What are the symptoms of a flu? What are the symptoms of a cold?
High fever
Muscle aches
Nausea or vomiting
Sore throat
Difficulty sleeping
Loss of appetite

Sore throat
Runny or blocked nose
Raised temperature
Muscle aches
Loss of taste and/or smell

How can you treat a cold?

As a cold is a virus, unfortunately, it can’t be treated with antibiotics. You can help manage your cold by drinking plenty of fluids, eating healthy, keeping yourself warm and getting plenty of rest. You can also visit your local LloydsPharmacy and our highly trained colleagues can suggest medications or other products that will help with your symptoms. We have a range of nasal sprays, throat lozenges, pain medication and cough medicine that will help give you relief.

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Woman Coughing

How can you treat the flu?

Unfortunately, the flu can only be treated at home and no antibiotics will help. Similar to the treatment of a cold, drinking plenty of fluids, eating healthy and getting plenty of rest will help treat the flu. Our highly trained colleagues can also suggest products and medications that will help give you relief from your symptoms such as muscle aches, high temperatures and pains.

Ensuring you receive the flu vaccination each year will help prevent you from getting the flu. Your local LloydsPharmacy provides this service in all our pharmacies. 

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Woman sneezing with tissue
The National Immunisation Advisory Committee (NIAC) has confirmed that at-risk patients are:
  • Persons aged 50 years and older
  • Persons 6 months – 69 years old with a chronic illness requiring regular follow up, e.g. Chronic respiratory disease (including chronic obstructive pulmonary disease, cystic fibrosis, moderate or severe asthma and bronchopulmonary dysplasia), chronic heart disease (including acute coronary syndrome), chronic renal failure, diabetes mellitus, haemoglobinopathies, chronic liver disease, chronic neurological disease (including multiple sclerosis and hereditary and degenerative disorders of the central nervous system)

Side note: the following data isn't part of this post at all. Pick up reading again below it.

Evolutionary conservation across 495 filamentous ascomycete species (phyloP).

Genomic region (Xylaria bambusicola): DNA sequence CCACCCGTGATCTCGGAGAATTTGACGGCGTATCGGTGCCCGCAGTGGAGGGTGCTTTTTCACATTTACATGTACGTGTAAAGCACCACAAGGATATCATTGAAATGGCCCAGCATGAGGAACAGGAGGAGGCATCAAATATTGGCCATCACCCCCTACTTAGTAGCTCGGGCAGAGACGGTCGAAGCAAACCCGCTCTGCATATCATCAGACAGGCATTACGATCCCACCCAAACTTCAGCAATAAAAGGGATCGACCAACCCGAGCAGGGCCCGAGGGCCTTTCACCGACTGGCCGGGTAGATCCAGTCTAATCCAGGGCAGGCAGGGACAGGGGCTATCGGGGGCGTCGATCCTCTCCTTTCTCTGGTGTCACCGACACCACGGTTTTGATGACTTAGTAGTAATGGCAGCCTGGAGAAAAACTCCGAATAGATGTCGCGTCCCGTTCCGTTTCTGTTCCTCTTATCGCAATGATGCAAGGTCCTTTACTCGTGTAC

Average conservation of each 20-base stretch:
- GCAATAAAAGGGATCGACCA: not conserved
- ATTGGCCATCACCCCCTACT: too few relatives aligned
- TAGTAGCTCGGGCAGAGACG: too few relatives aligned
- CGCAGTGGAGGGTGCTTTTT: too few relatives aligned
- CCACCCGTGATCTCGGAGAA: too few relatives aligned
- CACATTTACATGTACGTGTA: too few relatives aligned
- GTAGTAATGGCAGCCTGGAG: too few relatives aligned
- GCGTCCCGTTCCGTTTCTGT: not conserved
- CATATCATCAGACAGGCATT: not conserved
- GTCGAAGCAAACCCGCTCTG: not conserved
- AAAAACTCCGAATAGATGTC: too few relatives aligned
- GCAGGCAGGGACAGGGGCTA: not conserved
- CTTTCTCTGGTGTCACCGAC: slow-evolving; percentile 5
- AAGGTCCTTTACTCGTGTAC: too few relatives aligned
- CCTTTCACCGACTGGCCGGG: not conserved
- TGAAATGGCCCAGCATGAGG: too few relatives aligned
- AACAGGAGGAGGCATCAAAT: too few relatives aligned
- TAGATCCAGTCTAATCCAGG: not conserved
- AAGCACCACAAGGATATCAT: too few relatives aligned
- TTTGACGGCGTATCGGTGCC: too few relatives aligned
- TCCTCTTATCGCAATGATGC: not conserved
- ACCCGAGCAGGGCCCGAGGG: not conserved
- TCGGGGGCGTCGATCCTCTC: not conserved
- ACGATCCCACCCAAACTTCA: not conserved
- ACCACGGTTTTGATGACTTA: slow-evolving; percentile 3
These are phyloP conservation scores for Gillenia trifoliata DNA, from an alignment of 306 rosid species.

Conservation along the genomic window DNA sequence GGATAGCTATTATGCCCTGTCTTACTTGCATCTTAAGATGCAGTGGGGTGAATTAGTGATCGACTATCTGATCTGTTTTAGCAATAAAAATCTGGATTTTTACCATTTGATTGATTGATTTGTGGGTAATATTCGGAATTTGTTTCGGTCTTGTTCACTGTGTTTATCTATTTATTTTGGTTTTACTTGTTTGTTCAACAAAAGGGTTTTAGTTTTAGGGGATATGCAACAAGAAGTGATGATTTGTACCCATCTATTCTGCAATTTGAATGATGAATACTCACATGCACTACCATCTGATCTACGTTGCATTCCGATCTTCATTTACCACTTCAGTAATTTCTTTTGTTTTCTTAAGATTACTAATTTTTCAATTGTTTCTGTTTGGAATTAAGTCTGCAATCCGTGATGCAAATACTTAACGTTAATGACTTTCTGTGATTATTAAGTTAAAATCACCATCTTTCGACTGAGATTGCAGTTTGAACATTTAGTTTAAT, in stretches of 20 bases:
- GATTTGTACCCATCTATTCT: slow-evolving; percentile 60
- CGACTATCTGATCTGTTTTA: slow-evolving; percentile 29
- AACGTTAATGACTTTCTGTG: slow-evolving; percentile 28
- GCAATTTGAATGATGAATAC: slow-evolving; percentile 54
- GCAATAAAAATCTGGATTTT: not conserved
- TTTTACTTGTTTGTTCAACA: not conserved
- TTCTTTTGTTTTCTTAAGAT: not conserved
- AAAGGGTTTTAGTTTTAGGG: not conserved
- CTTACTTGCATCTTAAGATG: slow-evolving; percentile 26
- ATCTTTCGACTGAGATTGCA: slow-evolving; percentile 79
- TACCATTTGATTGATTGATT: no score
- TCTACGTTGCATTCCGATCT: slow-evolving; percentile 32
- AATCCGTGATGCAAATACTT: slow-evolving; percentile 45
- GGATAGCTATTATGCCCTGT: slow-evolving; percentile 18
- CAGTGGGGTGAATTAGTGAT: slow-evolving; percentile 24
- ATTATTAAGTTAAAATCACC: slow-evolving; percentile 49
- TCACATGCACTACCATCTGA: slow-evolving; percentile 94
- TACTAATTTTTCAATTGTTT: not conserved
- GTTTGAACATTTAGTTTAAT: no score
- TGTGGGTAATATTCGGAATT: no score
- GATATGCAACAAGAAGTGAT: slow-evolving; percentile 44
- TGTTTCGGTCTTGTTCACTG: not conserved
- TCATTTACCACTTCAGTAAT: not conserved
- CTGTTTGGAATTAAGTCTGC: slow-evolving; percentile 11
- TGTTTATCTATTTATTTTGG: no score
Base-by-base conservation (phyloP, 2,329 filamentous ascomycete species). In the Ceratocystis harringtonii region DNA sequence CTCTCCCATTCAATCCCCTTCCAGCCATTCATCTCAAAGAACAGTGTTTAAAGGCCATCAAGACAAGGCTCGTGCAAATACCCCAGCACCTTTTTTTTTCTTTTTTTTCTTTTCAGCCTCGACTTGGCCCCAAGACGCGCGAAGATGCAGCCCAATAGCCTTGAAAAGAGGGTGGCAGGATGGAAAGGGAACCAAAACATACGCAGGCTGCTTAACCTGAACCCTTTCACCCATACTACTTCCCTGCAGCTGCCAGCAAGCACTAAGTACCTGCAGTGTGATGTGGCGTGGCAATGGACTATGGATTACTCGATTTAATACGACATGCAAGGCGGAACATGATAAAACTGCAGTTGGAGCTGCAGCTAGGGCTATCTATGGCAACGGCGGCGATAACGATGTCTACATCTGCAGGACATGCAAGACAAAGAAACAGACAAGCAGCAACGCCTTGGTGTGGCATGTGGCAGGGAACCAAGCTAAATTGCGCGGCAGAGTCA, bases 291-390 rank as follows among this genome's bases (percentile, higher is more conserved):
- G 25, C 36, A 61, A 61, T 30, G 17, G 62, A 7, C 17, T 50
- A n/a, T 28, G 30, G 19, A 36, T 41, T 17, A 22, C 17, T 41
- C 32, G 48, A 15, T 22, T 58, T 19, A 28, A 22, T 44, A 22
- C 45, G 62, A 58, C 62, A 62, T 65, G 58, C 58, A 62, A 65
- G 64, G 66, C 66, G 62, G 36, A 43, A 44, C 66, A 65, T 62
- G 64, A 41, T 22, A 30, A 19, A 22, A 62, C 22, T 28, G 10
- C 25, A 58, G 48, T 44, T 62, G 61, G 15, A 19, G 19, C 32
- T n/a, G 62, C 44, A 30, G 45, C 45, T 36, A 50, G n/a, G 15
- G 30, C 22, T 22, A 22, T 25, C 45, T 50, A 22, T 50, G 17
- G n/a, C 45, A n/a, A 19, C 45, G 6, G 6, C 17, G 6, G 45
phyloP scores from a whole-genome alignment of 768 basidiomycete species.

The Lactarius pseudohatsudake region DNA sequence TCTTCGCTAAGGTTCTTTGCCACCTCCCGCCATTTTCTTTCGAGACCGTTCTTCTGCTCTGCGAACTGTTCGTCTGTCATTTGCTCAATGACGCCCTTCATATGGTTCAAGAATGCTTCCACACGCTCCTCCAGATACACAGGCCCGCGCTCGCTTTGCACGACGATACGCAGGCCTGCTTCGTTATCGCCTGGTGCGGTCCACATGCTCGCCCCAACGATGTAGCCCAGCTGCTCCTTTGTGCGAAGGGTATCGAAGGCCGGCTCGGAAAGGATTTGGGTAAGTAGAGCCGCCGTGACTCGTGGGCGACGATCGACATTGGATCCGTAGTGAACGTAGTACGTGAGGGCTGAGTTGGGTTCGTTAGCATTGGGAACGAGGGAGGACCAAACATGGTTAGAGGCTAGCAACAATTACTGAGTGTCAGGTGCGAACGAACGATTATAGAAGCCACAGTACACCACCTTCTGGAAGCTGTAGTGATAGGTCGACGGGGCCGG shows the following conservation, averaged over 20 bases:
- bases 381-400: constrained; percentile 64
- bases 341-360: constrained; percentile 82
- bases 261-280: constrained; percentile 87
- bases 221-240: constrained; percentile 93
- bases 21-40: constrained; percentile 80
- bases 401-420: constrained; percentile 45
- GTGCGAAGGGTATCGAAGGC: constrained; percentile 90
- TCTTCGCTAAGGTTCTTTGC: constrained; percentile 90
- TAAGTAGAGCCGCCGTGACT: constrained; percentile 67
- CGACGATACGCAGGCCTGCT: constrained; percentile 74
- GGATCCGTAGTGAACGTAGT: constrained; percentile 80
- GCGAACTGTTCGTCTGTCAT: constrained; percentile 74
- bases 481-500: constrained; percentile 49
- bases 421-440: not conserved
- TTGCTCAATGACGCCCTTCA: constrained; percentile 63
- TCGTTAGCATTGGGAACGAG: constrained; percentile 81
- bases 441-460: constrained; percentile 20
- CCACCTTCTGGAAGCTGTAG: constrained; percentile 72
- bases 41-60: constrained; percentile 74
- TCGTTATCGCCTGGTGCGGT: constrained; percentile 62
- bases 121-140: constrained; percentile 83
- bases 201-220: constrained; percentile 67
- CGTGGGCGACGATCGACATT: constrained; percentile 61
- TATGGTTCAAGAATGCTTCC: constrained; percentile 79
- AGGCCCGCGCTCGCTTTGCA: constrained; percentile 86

• Those who are immunosuppressed due to disease or treatment including those with missing or non-functioning spleens;
  • All cancer patients
  • Patients with any condition that can compromise respiratory function, e.g. Spinal cord injury, seizure or other neuromuscular disorder, especially those attending special schools or day centres
  • Children and adults with down syndrome
  • Those with morbid obesity, i.e. Body mass index over 40
  • All pregnant women at any stage of pregnancy (QIV IM vaccine only)
  • Healthcare workers 
  • Residents of nursing homes and other long-stay institutions
  • Carers
  • Household contacts of at-risk persons
  • Out-of-home care givers to at-risk persons
  • People with regular contact with pigs, poultry or water fowl
  • Children with moderate to severe neurodevelopment disorders such as cerebral palsy and intellectual disability
  • Children on long-term aspirin (because of Reye’s syndrome).


*HSE and The National Immunisation Advisory Committee (NIAC)

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